opinion commentary

The 12/20/10 edition of the Akron Beacon Journal printed an opinion commentary from the Juvenile Justice Coalition – see below:

http://www.ohio.com/editorial/commentary/112172054.html

With kids and crime, smart works much better than tough

By Sharon Weitzenhof

Published on Monday, Dec 20, 2010

COLUMBUS: Members of the Juvenile Justice Coalition are troubled by the state’s ”mixed bag” of results to improve Ohio’s juvenile correctional facilities. In May 2008, the state Department of Youth Services (ODYS) settled a federal class-action lawsuit establishing that the confinement conditions at ODYS were unconstitutionally unsafe for youth. The settlement mandated specific steps be taken to provide a safer and more humane environment, and to work toward a regional, small-facility delivery system, as opposed to large institutions.

This ”mixed bag” is a combination of significant efforts by the state and local jurisdictions, some real improvements, and continued distressing problems. Our concerns are based on our visits to the state’s juvenile facilities and the federal court-appointed monitoring team’s expert witness reports in the case.

 While conditions vary by facility, children are isolated inappropriately and for long periods of time, facility violence is too high, mental health services are significantly lacking, and the youths’ high suspension rates only further damage their inadequate education. ODYS has been implementing leadership, programmatic and training improvements, and we have observed some results, but everyone agrees there is much more to do.

In a recent visit to a facility, we talked to young people who seemed disengaged with the programming and questioned its impact. They talked about violence in the facility. One young man said he had been in the facility for six years, with another year to go — a result of mandated time for certain offenses. It is hard to imagine one of our children losing that much of his developmental years.

In another facility, the juveniles identified as ”management problems” were required to wear physical restraints any time they were outside of their room. It is impossible to imagine this type of treatment having a positive impact on their development.

Research shows that we actually make delinquent kids worse by sending them to large facilities, which means these facilities are both costly and ineffective. Currently, Ohio spends a little more than $300 per day (well over $100,000 per year) to incarcerate a single young person, while an estimated 53 percent to 57 percent of youth released from ODYS facilities will reoffend.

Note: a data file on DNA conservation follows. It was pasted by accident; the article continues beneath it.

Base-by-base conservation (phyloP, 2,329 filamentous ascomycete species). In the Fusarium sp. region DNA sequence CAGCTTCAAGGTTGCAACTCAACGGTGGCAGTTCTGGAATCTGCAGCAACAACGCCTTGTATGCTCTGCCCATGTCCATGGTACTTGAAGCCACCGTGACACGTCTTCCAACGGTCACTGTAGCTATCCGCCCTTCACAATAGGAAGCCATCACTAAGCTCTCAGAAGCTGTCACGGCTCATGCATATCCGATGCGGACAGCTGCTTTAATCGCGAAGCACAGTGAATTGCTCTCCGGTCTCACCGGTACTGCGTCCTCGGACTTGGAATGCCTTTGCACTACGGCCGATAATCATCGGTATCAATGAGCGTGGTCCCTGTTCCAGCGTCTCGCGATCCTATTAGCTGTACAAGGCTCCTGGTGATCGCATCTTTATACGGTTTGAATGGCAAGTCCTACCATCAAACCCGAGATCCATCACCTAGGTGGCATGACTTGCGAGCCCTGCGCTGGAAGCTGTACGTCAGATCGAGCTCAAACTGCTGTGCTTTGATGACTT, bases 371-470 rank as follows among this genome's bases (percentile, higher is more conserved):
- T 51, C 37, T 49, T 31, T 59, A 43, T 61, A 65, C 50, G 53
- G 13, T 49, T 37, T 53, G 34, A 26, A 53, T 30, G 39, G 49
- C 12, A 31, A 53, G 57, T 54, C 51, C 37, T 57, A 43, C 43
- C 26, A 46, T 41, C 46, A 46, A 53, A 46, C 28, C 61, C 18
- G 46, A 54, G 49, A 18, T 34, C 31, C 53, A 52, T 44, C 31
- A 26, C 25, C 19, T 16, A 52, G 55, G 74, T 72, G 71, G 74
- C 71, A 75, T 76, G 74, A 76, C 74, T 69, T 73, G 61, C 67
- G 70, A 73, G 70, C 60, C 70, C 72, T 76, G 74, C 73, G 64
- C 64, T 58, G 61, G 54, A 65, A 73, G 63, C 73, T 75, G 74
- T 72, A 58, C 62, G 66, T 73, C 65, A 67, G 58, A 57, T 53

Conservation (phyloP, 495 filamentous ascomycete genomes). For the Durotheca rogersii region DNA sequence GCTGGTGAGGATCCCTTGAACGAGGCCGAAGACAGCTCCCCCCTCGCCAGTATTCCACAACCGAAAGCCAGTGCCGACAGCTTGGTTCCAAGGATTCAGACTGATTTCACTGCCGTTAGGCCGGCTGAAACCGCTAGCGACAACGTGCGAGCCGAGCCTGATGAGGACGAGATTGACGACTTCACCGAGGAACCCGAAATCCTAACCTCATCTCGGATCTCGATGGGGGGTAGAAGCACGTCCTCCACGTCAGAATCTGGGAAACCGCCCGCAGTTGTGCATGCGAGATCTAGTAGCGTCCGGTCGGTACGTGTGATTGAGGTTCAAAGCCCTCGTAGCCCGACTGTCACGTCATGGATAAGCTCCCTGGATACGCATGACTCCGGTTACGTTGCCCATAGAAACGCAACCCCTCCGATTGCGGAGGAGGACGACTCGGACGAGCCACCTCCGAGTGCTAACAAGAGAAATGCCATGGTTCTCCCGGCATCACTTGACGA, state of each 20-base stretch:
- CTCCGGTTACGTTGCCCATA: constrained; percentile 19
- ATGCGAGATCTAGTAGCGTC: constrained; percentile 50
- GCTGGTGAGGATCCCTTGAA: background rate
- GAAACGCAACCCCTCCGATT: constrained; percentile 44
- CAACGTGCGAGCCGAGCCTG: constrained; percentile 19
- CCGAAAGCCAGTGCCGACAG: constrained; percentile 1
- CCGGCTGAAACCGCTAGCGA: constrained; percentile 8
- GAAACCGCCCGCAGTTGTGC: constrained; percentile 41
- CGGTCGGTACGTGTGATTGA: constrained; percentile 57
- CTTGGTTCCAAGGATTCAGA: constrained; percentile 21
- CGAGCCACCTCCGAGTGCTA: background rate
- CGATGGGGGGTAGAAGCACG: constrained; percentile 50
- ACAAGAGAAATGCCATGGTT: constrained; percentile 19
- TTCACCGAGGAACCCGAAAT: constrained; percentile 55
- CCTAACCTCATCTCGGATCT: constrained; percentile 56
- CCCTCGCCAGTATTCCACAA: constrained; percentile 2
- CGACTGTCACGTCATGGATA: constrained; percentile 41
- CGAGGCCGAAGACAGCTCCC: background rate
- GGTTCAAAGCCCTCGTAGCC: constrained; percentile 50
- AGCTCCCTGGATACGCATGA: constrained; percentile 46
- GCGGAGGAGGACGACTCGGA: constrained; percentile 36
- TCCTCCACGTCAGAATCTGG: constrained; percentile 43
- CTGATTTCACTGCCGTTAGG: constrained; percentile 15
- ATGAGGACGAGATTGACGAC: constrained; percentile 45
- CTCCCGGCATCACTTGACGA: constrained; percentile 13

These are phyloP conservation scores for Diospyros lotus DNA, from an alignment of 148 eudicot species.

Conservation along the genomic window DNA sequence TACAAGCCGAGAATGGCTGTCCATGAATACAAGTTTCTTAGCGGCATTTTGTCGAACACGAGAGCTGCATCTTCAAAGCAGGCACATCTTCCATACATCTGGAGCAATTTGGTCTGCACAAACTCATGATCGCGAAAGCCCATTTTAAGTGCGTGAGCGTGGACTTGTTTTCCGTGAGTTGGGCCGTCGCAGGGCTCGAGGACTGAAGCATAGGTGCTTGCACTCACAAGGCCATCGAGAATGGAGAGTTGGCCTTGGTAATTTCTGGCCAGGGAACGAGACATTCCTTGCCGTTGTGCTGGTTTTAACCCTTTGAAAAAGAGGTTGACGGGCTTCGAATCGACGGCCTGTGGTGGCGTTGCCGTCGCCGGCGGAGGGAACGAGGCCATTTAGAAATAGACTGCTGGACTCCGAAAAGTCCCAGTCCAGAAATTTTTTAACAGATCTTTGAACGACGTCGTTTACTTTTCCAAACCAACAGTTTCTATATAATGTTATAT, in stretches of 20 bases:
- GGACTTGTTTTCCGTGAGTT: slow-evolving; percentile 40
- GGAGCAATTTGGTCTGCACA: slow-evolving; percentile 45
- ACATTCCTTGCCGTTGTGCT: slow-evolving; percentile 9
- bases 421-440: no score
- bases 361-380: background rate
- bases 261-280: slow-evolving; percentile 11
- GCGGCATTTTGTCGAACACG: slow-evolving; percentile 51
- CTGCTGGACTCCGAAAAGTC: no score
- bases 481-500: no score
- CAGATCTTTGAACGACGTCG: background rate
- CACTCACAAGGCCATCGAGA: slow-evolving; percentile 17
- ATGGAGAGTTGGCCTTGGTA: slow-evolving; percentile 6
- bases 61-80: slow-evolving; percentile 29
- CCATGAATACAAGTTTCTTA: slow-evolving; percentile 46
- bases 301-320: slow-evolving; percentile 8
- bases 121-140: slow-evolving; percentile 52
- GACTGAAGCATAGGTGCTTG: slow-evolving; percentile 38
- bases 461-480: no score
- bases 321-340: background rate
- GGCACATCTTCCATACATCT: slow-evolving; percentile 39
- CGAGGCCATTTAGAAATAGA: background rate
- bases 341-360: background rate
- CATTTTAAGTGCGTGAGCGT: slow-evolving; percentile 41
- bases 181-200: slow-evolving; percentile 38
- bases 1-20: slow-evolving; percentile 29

Evidence-based alternatives, located in communities and using best practices, have proved to be more successful and less expensive than incarceration. Recognizing this, ODYS was supposed to develop a new system-wide plan, downsizing or closing existing facilities and reshaping the institutional ”footprint” of the agency to incorporate a regional service-delivery model with a continuum of care.

Savings realized should be reinvested in proven, effective delinquency prevention and treatment programs, resulting in better outcomes for children and youth and more efficient use of taxpayer dollars.

ODYS and Ohio’s juvenile justice system have made significant progress, particularly in reducing the number of youth confined in state facilities, closing three facilities, and by being part of a sweeping effort that seeks to create comprehensive and evidence-based programming in local communities. The result has been more targeted interventions with the highest risk youth and increased public safety.

Summit County is a glowing example of these positive changes, under the leadership of Juvenile Court Judge Linda Tucci Teodosio. However, the state is still struggling to develop the regional service-delivery model that the federal settlement calls for.

Ohio, like many states, finds itself having to remedy the costly mistake of creating a juvenile justice system that mirrors the adult criminal justice system. This tough-on-crime approach has proved ineffectual and even harmful to communities and youth, meaning that Ohio and other states have been sinking money into futile systems.

Ohio has started to take on the challenge of restoring its juvenile justice system to its philosophical underpinnings by building upon proven, evidence-based practices to treat youth in need. But much work remains to be done.

It is clear that reforming Ohio’s juvenile justice system will both improve public safety and use scarce public dollars more efficiently and effectively — a goal more important now than ever. We will continue to advocate for changes that benefit both the youth in the system and society as a whole, such as the closure of large facilities, a focus on proven treatment programs and increased judicial discretion.

Society benefits when we get it right with these troubled youth. We avoid wasting tax dollars on ineffective services and we reduce the potential costs of future victimization and criminal behavior. When it comes to crime and kids, it’s about time we went beyond ”getting tough” and began to get smart.


Weitzenhof is the director of the Juvenile Justice Coalition in Columbus.

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